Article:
Seven years ago, the target was L'Aquila, a city about 30 miles south of Amatrice. That earthquake killed more than 300. A century ago, it was Avezzano, where about 30,000 people died. Medieval Italians wrote of temblors that shook the mountain ranges and set church bells ringing as far away as Rome.

Earthquakes in this region are modest in magnitude — hundreds of 6.2 quakes happen around the world every year. Within hours of the Italian quake, a 6.8-magnitude temblor hit Burma. But that earthquake was much deeper, which means it was less destructive. According to Reuters, relatively few buildings collapsed, though three people were killed, including two children.

By contrast, quakes like those that hit L'Aquila and Amatrice were centered just below the surface.

"With deeper earthquakes, the waves have to travel farther, so we can have quite deep earthquakes that are not so damaging," Hough said. "But if it’s shallow, the energy released is quite close to the surface, so that’s an immediate punch."

Just as important as what the earth does, added seismologist Leonardo Seeber, is "what humans build on top of it."

Seeber, a research professor at the Lamont-Doherty Earth Observatory at Columbia University, was born in Florence and has studied the tectonic activity of the Apennine region for more than 35 years.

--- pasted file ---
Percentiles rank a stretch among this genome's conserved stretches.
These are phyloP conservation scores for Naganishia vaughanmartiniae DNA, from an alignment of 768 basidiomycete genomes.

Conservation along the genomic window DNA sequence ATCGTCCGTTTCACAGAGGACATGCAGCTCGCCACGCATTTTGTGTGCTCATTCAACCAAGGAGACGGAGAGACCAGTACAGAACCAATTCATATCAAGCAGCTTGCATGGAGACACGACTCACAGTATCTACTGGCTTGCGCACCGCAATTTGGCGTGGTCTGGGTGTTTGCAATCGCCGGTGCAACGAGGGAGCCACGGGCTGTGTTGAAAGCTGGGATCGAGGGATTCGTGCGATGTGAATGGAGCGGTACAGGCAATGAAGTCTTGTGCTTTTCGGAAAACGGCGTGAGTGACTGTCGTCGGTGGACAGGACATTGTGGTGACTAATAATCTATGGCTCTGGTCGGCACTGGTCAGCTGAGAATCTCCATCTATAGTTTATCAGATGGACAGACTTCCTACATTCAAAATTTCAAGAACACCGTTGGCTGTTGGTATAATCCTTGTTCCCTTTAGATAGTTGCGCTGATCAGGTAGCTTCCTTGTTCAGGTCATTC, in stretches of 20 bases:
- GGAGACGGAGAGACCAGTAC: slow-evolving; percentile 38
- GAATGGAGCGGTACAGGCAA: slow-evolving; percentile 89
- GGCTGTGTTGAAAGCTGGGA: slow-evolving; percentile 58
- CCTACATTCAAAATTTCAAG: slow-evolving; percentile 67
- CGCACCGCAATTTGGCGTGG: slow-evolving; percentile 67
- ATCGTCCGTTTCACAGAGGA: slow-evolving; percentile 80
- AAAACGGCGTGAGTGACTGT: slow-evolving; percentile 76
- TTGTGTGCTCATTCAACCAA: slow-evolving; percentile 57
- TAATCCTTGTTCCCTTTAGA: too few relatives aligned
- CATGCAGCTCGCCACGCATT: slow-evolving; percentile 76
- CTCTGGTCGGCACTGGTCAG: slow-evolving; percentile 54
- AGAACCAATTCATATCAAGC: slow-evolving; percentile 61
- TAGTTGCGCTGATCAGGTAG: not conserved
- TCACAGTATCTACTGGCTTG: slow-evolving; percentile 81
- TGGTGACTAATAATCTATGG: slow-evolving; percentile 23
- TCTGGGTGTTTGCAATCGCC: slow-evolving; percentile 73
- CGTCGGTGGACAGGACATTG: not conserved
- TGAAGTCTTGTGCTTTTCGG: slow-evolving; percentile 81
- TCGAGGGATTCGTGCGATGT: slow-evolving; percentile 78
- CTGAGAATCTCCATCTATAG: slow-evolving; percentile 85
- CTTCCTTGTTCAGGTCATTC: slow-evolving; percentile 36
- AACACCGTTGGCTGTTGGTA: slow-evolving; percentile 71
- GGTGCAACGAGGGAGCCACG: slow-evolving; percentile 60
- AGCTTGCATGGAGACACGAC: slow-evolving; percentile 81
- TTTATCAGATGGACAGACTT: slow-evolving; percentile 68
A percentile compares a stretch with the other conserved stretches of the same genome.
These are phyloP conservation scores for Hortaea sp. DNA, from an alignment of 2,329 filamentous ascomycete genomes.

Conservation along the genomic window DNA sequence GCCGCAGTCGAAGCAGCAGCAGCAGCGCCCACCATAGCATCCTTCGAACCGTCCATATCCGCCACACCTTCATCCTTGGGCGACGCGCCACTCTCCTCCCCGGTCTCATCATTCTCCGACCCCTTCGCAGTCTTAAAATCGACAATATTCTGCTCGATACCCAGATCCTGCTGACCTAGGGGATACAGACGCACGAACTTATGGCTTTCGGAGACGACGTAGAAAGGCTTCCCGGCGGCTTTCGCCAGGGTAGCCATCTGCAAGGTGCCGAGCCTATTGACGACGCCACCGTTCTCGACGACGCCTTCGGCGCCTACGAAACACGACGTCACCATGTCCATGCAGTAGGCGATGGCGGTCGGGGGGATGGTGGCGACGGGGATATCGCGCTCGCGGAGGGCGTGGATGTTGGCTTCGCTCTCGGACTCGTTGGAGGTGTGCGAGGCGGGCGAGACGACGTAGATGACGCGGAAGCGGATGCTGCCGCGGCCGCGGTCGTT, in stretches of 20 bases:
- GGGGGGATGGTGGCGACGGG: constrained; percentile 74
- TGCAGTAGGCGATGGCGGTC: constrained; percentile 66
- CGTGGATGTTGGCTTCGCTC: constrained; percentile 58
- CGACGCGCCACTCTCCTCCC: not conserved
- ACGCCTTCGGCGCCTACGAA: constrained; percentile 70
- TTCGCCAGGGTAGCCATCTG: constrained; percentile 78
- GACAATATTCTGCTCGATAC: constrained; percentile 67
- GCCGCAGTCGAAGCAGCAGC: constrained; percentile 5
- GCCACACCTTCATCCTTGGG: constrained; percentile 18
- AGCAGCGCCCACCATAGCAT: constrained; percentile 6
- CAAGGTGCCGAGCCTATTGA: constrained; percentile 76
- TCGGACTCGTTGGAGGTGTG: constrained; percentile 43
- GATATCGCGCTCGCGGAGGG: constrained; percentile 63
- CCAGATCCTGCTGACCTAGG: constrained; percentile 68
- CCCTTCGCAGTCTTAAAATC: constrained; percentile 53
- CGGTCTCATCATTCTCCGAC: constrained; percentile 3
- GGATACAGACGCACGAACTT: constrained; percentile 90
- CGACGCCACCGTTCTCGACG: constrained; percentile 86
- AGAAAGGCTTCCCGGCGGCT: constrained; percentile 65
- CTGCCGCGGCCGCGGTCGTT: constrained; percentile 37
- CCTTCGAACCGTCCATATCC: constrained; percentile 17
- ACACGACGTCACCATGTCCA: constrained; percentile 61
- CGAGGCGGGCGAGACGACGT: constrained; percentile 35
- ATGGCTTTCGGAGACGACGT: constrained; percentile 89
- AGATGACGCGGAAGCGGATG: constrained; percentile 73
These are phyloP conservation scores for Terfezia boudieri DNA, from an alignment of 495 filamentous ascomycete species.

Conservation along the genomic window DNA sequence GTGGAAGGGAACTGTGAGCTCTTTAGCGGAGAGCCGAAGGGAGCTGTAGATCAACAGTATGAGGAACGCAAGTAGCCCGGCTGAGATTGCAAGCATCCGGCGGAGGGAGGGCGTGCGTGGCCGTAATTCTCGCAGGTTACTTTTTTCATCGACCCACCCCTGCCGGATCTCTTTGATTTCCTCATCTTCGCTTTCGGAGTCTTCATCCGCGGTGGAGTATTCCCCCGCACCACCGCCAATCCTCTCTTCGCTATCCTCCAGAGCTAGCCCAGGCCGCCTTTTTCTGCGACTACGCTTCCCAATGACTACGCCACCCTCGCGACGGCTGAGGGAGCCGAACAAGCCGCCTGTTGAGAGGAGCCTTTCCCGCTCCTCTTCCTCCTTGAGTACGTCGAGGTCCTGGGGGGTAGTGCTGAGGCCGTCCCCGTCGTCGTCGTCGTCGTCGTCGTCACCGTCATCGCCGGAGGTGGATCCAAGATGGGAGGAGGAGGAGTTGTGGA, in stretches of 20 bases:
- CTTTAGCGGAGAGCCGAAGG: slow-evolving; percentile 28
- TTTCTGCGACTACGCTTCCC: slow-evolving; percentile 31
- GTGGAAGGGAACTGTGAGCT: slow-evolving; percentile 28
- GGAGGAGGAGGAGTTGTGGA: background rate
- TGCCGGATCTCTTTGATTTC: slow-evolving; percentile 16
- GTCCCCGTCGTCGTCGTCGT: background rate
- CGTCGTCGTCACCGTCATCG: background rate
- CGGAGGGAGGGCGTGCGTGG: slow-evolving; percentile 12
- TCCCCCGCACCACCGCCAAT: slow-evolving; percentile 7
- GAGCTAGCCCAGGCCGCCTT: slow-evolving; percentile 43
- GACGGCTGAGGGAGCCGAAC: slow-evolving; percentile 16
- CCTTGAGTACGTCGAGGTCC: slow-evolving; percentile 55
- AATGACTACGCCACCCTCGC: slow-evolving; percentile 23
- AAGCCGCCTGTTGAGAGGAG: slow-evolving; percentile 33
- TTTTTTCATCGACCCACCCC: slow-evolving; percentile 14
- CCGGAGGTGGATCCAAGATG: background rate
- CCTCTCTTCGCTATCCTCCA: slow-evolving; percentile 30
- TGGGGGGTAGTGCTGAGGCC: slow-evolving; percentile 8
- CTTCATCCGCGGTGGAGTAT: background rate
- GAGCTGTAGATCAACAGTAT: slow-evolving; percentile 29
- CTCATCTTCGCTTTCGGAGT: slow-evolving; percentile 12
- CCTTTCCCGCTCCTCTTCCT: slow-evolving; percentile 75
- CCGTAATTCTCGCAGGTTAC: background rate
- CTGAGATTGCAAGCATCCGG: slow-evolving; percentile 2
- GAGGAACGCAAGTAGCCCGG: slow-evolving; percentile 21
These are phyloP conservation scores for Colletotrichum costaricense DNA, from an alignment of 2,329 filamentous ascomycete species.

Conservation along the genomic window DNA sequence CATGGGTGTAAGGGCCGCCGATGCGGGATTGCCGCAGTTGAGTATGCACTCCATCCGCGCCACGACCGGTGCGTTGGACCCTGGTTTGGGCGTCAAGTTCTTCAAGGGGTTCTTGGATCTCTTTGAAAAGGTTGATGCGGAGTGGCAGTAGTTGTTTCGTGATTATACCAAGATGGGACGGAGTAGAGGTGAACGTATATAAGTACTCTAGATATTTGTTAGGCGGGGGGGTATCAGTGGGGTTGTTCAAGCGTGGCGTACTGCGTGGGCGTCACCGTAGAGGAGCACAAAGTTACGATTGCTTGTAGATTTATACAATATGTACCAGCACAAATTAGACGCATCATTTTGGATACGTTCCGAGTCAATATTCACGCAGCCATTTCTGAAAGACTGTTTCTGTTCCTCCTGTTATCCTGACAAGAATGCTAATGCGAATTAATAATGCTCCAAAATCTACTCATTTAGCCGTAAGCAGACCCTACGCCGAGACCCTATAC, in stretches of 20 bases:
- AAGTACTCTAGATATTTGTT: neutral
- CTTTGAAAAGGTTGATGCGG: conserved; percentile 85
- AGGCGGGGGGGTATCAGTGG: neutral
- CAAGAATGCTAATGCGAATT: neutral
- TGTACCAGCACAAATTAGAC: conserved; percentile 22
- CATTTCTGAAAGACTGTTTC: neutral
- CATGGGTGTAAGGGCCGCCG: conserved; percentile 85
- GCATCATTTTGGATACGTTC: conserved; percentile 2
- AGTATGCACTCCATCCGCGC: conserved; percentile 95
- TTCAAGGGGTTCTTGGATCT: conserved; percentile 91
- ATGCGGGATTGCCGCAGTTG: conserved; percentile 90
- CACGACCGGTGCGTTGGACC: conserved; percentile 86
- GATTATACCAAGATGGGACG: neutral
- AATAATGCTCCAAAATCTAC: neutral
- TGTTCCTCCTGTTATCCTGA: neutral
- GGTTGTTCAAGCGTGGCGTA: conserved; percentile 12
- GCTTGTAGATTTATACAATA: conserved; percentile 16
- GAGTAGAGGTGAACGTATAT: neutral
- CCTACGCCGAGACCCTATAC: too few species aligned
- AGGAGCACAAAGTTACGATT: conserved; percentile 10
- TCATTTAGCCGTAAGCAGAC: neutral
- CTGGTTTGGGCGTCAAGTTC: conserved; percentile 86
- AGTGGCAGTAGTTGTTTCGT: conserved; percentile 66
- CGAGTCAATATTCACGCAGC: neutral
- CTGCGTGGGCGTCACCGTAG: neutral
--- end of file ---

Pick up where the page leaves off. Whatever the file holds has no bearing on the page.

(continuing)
"Italy is an old country, and the houses are made of stone," he said. Closely packed medieval buildings, constructed before the emergence of things such as building codes and reinforced concrete, are vulnerable to shaking and much more dangerous when they collapse.

He compared the Italian temblor to the 2011 Virginia earthquake that shook the D.C. region exactly five years ago on Aug. 23. That quake measured a 5.8 on the Richter scale and was similarly shallow. But it happened in a more sparsely populated region, where most homes had resilient wooden frames. Not a single person died in that quake, and the property damage was relatively modest.

"It's tragic because these towns are like jewels," Seeber said of Amatrice and other hard-hit areas; they are centuries-old time capsules nestled in the mountains.

Their beauty is part of what makes them vulnerable. Italy got its gorgeous natural resources — craggy mountains, fertile soil, crystalline rivers — because of its tectonic activity. The collisions of plates and explosions of volcanoes account for some of what's best about Italy, Seeber said.

"As a seismologist, very often people ask me, 'I’m afraid of earthquakes, where should I go?'" he said. "And I tell them, 'You can go in the center of these plates, but you wouldn’t necessarily like it there."

This post has been updated to reflect the rising death toll of the quake.